Annual report pursuant to Section 13 and 15(d)

Summary of Significant Accounting Policies

Summary of Significant Accounting Policies
12 Months Ended
Dec. 31, 2022
Summary of Significant Accounting Policies [Abstract]  
Summary of Significant Accounting Policies

2. Summary of Significant Accounting Policies


Basis of Presentation The accompanying audited consolidated financial statements have been prepared in accordance with GAAP, under the rules and regulations of the U.S. Securities and Exchange Commission (the “SEC”) except the shares and corresponding equity amounts and loss per share related to Nauticus’ Common Stock prior to the Business Combination have been retroactively restated to reflect the post-combination Common Stock capital structure.


Principles of Consolidations - These audited consolidated financial statements reflect the financial condition, results of operations, cash flows and changes in stockholders’ equity (deficit) of Nauticus Robotics Holdings Inc. for periods until September 9, 2022, the Closing Date of the Business Combination, and the consolidated results of operations, cash flows and changes in stockholders’ equity (deficit) of Nauticus Robotics, Inc. and its consolidated subsidiary, Nauticus Robotics Holdings Inc. for the period from September 10, 2022 through December 31, 2022. All significant intercompany transactions have been eliminated in consolidation.


Use of Estimates – The preparation of financial statements in conformity with GAAP requires management to make estimates and assumptions that affect the reported amounts of assets and liabilities and disclosure of contingent assets and liabilities at the date of the financial statements and the reported amounts of revenues and expenses during the period. Significant items subject to such estimates and assumptions include the (i) estimates of future costs to complete customer contracts recognized over time, (ii) valuation allowances for deferred income tax assets, (iii) valuation of stock-based compensation awards and (iv) the valuation of conversion options, warrants and earnouts. Actual results could differ from those estimates.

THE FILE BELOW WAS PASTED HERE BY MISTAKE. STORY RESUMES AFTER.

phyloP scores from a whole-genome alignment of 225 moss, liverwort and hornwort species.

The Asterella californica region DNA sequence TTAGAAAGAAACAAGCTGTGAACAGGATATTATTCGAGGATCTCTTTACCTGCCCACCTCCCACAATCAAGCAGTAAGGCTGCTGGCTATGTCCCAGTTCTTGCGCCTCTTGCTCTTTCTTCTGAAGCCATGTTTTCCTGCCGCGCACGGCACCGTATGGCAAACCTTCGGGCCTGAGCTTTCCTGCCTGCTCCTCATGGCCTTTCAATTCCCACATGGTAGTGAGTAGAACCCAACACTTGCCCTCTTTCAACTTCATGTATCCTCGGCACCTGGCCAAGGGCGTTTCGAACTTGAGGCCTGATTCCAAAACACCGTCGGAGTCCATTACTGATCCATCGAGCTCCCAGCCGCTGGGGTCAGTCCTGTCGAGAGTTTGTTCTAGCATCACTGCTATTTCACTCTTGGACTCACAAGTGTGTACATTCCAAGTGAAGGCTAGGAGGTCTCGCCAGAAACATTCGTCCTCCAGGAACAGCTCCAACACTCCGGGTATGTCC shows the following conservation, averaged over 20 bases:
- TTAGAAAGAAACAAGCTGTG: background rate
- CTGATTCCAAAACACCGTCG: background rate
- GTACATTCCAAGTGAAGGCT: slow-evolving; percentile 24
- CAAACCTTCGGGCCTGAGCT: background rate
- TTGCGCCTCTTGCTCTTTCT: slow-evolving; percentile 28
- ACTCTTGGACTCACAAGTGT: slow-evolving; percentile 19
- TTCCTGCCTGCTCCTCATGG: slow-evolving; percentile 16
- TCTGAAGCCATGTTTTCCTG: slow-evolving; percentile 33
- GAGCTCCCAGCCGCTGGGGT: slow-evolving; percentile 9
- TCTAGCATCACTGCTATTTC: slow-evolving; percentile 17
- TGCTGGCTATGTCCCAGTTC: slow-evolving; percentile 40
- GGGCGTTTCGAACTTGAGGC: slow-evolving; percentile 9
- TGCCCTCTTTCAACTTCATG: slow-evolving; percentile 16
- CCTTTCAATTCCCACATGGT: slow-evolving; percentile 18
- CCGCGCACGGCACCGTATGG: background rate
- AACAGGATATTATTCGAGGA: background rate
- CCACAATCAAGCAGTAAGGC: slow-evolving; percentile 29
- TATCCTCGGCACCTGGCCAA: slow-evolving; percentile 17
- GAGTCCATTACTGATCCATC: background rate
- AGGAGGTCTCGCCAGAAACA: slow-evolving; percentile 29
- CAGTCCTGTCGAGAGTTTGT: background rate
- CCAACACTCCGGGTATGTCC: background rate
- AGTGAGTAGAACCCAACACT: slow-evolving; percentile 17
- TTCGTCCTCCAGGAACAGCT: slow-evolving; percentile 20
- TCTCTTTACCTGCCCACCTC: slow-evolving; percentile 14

Cash and Cash Equivalents – The Company classifies all highly-liquid instruments with an original maturity of three months or less as cash equivalents. The Company maintains cash and cash equivalents in bank deposit accounts, which at times may exceed federally insured limits of $250,000. Historically, the Company has not experienced any losses in such accounts. There were no cash equivalents at December 31, 2022 and 2021, respectively


Restricted Certificate of Deposit — The restricted certificate of deposit on December 31, 2022 and 2021 is held with a bank and is used as a guarantee against corporate credit cards.


Short-term Investments – Short-term investments on December 31, 2022 include an investment in a US Treasury Bill maturing March 14, 2023. The original maturity for this investment was more than 3 months and any change in the investment is recognized in the statement of operations.


Accounts Receivable – Trade credit is generally extended on a short-term basis in the normal course of business. If necessary, the Company establishes an allowance for doubtful accounts to provide for the estimated amount of accounts receivable that will not be collected which is based on an analysis of specific customers, taking into consideration the age of past due accounts and an assessment of the customer’s ability to pay. Accounts receivable outstanding longer than contractual terms, generally up to 90 days, are considered past due. Accounts deemed uncollectible are applied against the allowance for doubtful accounts.


Property and Equipment – property and equipment is recorded at cost and depreciated using the straight-line method. Expenditures which extend the useful lives of existing property and equipment are capitalized. Those costs which do not extend the useful lives are expensed as incurred. Upon disposition, the cost and accumulated depreciation are removed and any gain or loss on the disposal is reflected in the statements of operations.


Impairment of Long-Lived Assets – The Company reviews long-lived assets for potential impairment when events or changes in circumstances indicate that the carrying amount of the asset may not be recoverable. In this assessment, future pre-tax cash flows (undiscounted) resulting from the use of the asset and its eventual disposal are estimated. If the undiscounted future cash flows are less than the carrying amount of the asset, an impairment loss is recognized for the difference between its carrying value and estimated fair value. There were no impairments for December 31, 2022 and 2021, respectively.


Segment Reporting – Our operations represent a single segment because each revenue stream possesses similar production methods, distribution methods, and customer quality and consumption characteristics, resulting in similar long-term expected financial performance.